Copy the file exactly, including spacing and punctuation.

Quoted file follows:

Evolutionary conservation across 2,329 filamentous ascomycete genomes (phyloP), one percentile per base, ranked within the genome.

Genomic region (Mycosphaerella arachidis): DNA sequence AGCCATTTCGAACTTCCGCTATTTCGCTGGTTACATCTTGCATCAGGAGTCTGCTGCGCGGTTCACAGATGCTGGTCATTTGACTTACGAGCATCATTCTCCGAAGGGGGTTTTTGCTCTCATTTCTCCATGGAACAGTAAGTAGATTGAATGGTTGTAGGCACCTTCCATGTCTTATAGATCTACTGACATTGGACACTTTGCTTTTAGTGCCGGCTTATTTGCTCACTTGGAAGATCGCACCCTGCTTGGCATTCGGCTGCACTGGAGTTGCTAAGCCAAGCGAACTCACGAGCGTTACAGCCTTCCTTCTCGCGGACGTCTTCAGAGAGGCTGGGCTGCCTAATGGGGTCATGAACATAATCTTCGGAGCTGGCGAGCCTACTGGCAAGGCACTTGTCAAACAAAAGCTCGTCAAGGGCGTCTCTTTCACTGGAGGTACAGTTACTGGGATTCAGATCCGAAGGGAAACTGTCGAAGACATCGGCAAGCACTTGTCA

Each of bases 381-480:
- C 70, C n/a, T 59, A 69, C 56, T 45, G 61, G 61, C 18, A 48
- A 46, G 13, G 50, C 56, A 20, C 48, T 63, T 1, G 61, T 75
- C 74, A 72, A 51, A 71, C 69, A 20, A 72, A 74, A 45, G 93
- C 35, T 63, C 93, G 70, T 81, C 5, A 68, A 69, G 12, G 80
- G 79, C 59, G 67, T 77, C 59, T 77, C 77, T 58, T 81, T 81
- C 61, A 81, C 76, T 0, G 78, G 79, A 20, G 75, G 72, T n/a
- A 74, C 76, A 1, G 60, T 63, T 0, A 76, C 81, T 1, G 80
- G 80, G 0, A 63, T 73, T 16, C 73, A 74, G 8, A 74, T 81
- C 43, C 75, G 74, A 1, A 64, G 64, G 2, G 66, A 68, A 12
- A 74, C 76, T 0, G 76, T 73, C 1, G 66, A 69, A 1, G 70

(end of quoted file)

Evolutionary conservation across 2,329 filamentous ascomycete genomes (phyloP), one percentile per base, ranked within the genome.

Genomic region (Mycosphaerella arachidis): DNA sequence AGCCATTTCGAACTTCCGCTATTTCGCTGGTTACATCTTGCATCAGGAGTCTGCTGCGCGGTTCACAGATGCTGGTCATTTGACTTACGAGCATCATTCTCCGAAGGGGGTTTTTGCTCTCATTTCTCCATGGAACAGTAAGTAGATTGAATGGTTGTAGGCACCTTCCATGTCTTATAGATCTACTGACATTGGACACTTTGCTTTTAGTGCCGGCTTATTTGCTCACTTGGAAGATCGCACCCTGCTTGGCATTCGGCTGCACTGGAGTTGCTAAGCCAAGCGAACTCACGAGCGTTACAGCCTTCCTTCTCGCGGACGTCTTCAGAGAGGCTGGGCTGCCTAATGGGGTCATGAACATAATCTTCGGAGCTGGCGAGCCTACTGGCAAGGCACTTGTCAAACAAAAGCTCGTCAAGGGCGTCTCTTTCACTGGAGGTACAGTTACTGGGATTCAGATCCGAAGGGAAACTGTCGAAGACATCGGCAAGCACTTGTCA

Each of bases 381-480:
- C 70, C n/a, T 59, A 69, C 56, T 45, G 61, G 61, C 18, A 48
- A 46, G 13, G 50, C 56, A 20, C 48, T 63, T 1, G 61, T 75
- C 74, A 72, A 51, A 71, C 69, A 20, A 72, A 74, A 45, G 93
- C 35, T 63, C 93, G 70, T 81, C 5, A 68, A 69, G 12, G 80
- G 79, C 59, G 67, T 77, C 59, T 77, C 77, T 58, T 81, T 81
- C 61, A 81, C 76, T 0, G 78, G 79, A 20, G 75, G 72, T n/a
- A 74, C 76, A 1, G 60, T 63, T 0, A 76, C 81, T 1, G 80
- G 80, G 0, A 63, T 73, T 16, C 73, A 74, G 8, A 74, T 81
- C 43, C 75, G 74, A 1, A 64, G 64, G 2, G 66, A 68, A 12
- A 74, C 76, T 0, G 76, T 73, C 1, G 66, A 69, A 1, G 70